As Manti Te’o preps for his final game in a Fighting Irish uniform, legions of Notre Dame fans find themselves reflecting on just how special the All-American linebacker’s career has been.
Te’o made a valiant run at the Heisman Trophy only to finish second behind Texas A&M’s Johnny Manziel. Nonetheless, Teo dominated the college football’s postseason awards, winning eight to become the most decorated collegiate football player of all time.
It’s safe to say without Te’o the Irish wouldn’t be sitting at 12-0 one win away from capturing the school’s first national championship since the 1988 season.
No question Te’o is the heart and soul of Brian Kelly’s team and is arguably the greatest player to ever don the Blue and Gold. That’s quite a statement considering all the great players who have called Notre Dame home.
Without question Te’o’s popularity is off the charts with Notre Dame fans and will forever be remembered in Irish lore.
“Even with the Heisman results we are still very proud of Manti,” said lifelong Notre Dame fan Rob Miller, who lives about 30 minutes southwest of Notre Dame’s campus. “It was disappointing to see that the voters disagreed with us South Benders.”
“It (not winning the Heisman) didn’t take away from the incredible season he’s had,” said Riley Trott, a high school freshman in northern Indiana. “In my opinion, it shouldn’t have gone to Johnny Manziel, but as we all know, most defensive players don’t get it.”
Dan Patterson, a Notre Dame employee for years, thought Te’o was more than worthy of the Heisman.
“He’s a great guy and deserved it on character alone,” Patterson said. “He’s the best player I’ve seen come through Notre Dame.”
Notre Dame alum Bobbie Milliken said Te’o’s qualities as a football player and student-athlete is what sets him apart.
“He has been the heart of the Notre Dame defense,” she said. “He’s helped carry the team to No. 1 with a chance to be national champions. In addition to being a great defender, he’s been an inspirational team leader for Notre Dame.”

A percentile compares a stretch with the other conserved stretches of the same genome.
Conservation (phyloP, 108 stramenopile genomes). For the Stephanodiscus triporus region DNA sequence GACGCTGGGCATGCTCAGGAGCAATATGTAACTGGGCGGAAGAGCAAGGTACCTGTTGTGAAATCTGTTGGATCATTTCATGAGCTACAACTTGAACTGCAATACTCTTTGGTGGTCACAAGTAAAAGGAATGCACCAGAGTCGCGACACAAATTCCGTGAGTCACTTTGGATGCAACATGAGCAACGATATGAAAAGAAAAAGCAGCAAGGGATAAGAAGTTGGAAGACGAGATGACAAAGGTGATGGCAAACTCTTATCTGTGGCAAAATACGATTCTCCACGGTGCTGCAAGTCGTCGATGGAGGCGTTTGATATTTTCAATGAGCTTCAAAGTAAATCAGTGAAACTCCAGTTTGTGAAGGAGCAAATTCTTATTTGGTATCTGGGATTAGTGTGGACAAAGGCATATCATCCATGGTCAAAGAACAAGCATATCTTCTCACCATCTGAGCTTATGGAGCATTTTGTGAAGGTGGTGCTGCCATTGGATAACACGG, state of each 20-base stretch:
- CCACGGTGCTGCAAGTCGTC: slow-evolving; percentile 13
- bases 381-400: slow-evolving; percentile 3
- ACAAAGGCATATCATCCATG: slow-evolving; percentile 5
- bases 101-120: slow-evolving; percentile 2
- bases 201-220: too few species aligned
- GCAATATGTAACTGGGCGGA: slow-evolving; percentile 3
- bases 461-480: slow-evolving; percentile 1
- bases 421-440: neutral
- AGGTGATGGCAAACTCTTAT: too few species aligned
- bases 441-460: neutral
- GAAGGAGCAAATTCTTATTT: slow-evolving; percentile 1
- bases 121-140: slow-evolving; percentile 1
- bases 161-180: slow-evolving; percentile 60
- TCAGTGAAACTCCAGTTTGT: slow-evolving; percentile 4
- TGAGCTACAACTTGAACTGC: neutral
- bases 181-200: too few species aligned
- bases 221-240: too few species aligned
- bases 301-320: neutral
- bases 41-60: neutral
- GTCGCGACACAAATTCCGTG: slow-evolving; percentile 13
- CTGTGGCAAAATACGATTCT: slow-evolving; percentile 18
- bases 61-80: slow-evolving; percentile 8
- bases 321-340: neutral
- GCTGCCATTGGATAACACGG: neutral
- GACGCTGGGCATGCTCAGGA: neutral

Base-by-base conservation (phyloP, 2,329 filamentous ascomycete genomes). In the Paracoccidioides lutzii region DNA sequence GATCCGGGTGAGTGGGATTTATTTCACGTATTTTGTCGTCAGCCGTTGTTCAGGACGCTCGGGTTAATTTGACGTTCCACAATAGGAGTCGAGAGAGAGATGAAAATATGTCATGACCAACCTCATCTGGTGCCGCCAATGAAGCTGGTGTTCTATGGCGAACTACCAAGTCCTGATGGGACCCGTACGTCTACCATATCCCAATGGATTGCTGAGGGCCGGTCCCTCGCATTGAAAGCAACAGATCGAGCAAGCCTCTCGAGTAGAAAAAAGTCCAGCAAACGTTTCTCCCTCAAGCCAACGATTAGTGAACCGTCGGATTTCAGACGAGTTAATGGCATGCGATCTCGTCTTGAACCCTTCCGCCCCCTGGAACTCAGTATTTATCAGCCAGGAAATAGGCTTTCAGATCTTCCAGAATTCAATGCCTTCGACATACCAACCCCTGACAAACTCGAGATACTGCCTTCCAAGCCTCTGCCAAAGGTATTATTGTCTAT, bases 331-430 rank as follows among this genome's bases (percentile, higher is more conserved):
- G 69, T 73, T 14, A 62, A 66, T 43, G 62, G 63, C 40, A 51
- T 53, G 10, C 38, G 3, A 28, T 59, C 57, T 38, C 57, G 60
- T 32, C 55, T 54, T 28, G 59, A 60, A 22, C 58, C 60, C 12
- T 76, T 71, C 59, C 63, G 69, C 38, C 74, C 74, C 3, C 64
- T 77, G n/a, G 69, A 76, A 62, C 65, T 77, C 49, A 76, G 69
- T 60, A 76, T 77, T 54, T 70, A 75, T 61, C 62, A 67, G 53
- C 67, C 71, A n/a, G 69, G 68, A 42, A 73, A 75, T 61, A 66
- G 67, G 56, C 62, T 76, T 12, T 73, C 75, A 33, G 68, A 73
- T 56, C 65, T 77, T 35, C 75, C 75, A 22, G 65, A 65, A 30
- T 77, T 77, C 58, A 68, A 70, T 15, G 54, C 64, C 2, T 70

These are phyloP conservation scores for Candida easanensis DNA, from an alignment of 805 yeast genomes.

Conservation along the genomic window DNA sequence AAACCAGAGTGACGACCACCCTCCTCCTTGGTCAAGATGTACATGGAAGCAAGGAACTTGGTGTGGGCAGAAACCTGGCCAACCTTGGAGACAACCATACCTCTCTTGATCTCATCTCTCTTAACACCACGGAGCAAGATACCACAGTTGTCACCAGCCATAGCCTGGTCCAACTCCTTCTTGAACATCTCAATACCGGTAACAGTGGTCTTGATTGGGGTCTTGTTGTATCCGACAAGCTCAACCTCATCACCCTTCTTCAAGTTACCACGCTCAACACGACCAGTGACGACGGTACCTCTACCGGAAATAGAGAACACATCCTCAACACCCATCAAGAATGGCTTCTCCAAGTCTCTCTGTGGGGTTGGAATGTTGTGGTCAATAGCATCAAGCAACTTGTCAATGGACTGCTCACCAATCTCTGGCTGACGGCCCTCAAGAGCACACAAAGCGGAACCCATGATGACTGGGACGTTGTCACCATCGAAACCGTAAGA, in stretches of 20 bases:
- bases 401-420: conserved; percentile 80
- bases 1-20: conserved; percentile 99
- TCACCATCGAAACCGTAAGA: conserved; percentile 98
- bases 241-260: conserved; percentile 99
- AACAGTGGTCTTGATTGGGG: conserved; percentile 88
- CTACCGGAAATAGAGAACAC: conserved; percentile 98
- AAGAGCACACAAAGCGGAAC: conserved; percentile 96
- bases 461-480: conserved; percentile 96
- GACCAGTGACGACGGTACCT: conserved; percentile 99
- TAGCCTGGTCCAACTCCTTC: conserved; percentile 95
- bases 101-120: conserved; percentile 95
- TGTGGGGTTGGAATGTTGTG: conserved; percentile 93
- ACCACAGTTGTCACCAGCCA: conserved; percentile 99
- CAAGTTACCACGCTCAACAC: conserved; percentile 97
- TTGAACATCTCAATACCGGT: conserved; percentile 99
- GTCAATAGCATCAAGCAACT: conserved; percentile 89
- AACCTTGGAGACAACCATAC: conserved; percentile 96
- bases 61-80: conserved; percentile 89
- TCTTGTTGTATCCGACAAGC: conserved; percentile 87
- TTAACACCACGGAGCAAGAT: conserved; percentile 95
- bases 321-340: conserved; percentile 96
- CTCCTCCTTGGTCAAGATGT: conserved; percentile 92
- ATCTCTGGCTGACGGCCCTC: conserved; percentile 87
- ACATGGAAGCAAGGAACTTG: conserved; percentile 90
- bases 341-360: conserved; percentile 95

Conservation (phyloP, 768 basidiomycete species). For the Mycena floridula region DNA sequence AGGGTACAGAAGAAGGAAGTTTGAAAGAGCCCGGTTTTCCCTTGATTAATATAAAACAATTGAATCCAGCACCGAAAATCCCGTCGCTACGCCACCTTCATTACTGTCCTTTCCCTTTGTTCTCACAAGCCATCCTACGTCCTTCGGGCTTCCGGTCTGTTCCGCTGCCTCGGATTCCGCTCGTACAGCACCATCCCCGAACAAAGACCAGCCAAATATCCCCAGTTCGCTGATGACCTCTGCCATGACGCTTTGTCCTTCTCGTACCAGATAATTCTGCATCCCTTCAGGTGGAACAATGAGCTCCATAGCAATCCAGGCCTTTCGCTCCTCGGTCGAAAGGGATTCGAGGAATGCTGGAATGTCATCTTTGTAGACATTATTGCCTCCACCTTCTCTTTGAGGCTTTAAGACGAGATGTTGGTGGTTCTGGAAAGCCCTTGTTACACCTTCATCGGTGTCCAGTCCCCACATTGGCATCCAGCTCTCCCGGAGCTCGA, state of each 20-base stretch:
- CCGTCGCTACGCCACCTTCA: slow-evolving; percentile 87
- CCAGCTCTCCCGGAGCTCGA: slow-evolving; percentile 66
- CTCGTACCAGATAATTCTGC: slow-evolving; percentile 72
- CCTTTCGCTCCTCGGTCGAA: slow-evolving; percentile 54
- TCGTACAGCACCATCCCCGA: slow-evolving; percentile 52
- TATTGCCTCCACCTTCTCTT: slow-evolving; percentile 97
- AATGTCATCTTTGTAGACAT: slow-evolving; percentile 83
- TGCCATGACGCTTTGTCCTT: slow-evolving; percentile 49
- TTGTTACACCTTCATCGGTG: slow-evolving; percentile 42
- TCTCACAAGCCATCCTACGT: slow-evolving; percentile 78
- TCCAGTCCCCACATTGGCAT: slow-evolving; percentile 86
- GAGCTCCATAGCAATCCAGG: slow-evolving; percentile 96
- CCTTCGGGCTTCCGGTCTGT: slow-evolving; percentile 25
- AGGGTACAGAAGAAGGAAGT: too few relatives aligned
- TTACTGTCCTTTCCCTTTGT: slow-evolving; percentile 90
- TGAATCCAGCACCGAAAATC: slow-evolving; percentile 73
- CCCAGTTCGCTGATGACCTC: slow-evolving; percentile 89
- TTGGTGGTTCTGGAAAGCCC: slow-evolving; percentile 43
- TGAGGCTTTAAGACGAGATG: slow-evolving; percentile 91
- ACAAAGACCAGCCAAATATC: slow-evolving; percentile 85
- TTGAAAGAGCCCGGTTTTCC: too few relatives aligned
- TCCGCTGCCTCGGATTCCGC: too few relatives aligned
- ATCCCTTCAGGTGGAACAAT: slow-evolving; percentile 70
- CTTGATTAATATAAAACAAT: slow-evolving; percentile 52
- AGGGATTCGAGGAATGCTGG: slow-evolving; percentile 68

Damon Groves, a middle school teacher about a half hour from Notre Dame’s campus, couldn’t agree more.
“Manti Te’o came to Notre Dame for the right reasons: To prepare for his future,” he said. “His main goals are family, education and football.
“He is ‘thee’ example of what Notre Dame football stands for.”
Last spring Te’o, who would’ve been a high NFL Draft pick, opted to return to Notre Dame so he could graduate and perhaps be a part of a special season. Mission accomplished.
Despite suffering tremendous loss in his personal life when his grandmother and girlfriend both passed away within 24 hours of one another in September, Te’o didn’t lose his focus on the football field or in the classroom.
“Te’o never forgot the people who helped him be who he is,” said John Schmidt, another long-time Notre Dame fan. “He also sent the message: Finish what you start. He’s a great role model.”
Schmidt’s wife, Loretta, thinks Te’o has changed the face of college football.
“He has taught the world a lesson in perseverance and keeping your eye on the ball,” she said. “His focus is on doing your best and giving 200 percent no matter the odds or the circumstances. He has taught us about character, faith and life in such a powerful way. What an inspiration to everyone near and far.”
Now Te’o, who graduated this month in just three-and-a-half years and maintained better than a 3.0 GPA, is focused on one thing and one thing only, beating Alabama and winning the national title.
Just imagine if Te’o leads the Irish to an upset win over Alabama? His legend will soar to even greater heights.
“Notre Dame is a school that produces legends and Notre Dame has been blessed to have another one for the ages,” Groves said.
Groves’ daughter, Chelsea, a high school freshman, said Te’o is as special as they come.
“Manti Te’o has connected with people near and far,” she said. “There will never be another person like him, even at Notre Dame.”
There won’t and if Te’o’s appetite for a national championship is fueled by being slighted by Heisman voters, the Crimson Tide better beware.